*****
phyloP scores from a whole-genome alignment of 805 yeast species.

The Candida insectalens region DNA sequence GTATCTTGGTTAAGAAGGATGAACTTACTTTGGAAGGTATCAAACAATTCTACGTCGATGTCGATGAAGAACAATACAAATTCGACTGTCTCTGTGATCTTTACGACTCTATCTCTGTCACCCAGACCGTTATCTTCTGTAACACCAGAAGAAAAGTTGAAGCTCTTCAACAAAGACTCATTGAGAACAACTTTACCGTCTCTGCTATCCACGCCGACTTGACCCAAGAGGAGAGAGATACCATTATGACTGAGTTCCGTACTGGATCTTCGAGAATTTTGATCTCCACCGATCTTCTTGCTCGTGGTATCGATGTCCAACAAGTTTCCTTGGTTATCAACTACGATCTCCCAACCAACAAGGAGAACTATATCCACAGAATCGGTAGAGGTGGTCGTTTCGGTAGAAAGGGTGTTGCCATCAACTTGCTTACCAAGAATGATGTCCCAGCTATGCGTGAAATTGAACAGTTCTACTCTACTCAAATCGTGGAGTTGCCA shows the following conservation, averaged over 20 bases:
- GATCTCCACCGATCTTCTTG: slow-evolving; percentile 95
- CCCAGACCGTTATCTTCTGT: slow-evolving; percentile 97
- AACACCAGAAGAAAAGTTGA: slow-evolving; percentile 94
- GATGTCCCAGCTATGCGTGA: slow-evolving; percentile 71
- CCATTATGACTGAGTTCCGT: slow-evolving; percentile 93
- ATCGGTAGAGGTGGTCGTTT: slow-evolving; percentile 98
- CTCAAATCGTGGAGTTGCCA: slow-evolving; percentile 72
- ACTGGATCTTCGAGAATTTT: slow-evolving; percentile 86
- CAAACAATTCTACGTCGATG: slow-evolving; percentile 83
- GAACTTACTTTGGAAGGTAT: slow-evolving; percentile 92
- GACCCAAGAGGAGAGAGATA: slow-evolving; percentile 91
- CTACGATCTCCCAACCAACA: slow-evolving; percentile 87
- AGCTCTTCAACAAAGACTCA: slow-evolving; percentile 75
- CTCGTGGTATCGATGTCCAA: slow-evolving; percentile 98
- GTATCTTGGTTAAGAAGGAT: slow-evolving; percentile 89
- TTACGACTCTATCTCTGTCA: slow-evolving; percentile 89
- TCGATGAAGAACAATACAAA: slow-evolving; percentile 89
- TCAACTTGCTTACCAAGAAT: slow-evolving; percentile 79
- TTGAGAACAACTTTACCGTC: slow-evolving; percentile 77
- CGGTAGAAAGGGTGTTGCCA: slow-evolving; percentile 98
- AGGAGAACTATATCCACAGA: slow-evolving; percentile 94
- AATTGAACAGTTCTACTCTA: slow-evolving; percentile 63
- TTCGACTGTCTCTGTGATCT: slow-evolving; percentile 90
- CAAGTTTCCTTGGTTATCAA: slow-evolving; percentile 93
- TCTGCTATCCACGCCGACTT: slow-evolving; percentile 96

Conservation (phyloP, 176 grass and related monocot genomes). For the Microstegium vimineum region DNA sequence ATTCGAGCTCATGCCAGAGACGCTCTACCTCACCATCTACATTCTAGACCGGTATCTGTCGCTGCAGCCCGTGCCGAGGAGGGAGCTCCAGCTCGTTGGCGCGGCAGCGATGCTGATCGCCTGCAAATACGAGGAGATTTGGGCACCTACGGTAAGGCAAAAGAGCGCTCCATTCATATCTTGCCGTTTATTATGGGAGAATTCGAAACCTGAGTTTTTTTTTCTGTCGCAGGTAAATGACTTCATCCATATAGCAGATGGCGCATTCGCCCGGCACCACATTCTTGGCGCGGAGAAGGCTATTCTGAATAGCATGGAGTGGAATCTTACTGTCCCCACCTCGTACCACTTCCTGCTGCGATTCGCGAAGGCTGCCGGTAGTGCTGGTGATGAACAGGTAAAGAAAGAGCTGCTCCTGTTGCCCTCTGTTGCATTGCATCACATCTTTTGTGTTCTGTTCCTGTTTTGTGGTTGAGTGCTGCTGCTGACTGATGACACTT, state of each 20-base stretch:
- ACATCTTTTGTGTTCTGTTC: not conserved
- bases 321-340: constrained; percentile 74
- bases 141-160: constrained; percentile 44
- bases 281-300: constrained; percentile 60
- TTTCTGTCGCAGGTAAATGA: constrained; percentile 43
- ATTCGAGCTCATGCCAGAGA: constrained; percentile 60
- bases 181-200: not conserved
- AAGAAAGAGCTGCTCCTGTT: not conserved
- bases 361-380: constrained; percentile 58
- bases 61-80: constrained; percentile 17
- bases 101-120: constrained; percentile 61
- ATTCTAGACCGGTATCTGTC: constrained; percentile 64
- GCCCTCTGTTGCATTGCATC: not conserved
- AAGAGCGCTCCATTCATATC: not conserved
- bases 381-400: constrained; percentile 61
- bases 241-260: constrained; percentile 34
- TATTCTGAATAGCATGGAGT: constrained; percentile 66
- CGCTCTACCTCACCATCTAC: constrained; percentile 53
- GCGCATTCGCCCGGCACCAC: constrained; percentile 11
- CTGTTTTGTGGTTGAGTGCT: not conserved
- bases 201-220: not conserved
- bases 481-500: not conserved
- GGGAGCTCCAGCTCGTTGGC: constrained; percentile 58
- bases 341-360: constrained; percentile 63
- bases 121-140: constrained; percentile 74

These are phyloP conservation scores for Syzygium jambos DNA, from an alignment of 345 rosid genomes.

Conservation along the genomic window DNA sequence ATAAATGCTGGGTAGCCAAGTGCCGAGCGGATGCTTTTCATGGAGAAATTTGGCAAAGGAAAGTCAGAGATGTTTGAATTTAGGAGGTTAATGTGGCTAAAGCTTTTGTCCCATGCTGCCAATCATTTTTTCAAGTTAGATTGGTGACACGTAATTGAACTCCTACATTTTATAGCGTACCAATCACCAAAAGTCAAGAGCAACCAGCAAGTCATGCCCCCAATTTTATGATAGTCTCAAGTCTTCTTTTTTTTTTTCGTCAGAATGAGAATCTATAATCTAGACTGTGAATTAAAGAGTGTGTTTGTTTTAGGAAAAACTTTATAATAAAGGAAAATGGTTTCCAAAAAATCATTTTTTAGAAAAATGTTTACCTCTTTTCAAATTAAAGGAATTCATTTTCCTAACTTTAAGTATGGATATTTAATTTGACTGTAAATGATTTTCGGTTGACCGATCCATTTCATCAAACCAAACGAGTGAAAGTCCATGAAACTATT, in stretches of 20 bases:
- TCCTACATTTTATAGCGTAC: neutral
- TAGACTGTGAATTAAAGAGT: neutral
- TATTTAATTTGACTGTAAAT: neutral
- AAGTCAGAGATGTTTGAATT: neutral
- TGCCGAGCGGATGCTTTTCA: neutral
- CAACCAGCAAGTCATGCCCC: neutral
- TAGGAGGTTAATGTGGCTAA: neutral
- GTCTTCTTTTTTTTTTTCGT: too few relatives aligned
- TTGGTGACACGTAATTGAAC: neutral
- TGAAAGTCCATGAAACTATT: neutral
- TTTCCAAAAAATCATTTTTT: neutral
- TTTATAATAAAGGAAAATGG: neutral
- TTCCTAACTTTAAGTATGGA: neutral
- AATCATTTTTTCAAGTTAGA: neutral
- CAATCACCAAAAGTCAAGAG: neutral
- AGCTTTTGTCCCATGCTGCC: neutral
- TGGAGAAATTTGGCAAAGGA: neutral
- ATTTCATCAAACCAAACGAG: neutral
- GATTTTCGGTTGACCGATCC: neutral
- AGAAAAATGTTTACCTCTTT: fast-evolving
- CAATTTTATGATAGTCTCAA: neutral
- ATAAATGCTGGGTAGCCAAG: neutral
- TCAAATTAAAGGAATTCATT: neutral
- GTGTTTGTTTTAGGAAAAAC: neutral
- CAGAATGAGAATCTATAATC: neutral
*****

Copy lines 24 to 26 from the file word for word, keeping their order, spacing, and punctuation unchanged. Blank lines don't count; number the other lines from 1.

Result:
- AATTGAACAGTTCTACTCTA: slow-evolving; percentile 63
- TTCGACTGTCTCTGTGATCT: slow-evolving; percentile 90
- CAAGTTTCCTTGGTTATCAA: slow-evolving; percentile 93